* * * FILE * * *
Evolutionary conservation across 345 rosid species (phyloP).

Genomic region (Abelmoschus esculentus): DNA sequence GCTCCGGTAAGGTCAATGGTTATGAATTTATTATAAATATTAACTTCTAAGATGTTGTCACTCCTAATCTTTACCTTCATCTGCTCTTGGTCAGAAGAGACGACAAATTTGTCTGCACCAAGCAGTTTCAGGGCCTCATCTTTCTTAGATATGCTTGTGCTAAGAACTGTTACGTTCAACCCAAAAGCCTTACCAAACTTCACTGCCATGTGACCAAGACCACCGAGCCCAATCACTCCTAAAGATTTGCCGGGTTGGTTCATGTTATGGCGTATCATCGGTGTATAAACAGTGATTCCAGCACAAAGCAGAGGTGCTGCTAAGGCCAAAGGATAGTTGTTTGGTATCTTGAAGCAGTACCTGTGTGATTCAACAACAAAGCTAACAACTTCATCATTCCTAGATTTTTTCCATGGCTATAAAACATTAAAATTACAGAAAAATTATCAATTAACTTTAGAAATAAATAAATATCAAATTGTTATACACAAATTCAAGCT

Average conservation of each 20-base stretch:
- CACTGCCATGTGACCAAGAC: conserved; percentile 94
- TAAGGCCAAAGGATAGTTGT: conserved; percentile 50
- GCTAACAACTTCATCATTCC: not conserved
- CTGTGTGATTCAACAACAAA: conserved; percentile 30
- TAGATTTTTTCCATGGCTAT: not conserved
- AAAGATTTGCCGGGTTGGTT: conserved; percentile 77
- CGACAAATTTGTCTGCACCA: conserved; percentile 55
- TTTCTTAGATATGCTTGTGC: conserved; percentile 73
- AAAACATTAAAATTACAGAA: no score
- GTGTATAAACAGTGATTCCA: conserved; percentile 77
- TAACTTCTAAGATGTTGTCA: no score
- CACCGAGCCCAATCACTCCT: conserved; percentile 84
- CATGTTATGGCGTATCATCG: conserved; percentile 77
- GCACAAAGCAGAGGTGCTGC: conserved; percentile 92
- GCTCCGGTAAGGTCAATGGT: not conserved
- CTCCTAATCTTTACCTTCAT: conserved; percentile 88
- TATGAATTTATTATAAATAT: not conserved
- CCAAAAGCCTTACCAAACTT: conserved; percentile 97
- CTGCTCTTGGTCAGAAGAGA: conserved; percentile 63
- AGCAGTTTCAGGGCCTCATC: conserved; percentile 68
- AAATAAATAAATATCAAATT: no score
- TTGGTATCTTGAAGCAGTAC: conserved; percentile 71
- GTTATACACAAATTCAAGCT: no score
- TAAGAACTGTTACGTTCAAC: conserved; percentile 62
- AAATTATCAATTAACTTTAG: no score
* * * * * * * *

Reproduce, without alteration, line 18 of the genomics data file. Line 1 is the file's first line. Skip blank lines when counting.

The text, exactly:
- GCTCCGGTAAGGTCAATGGT: not conserved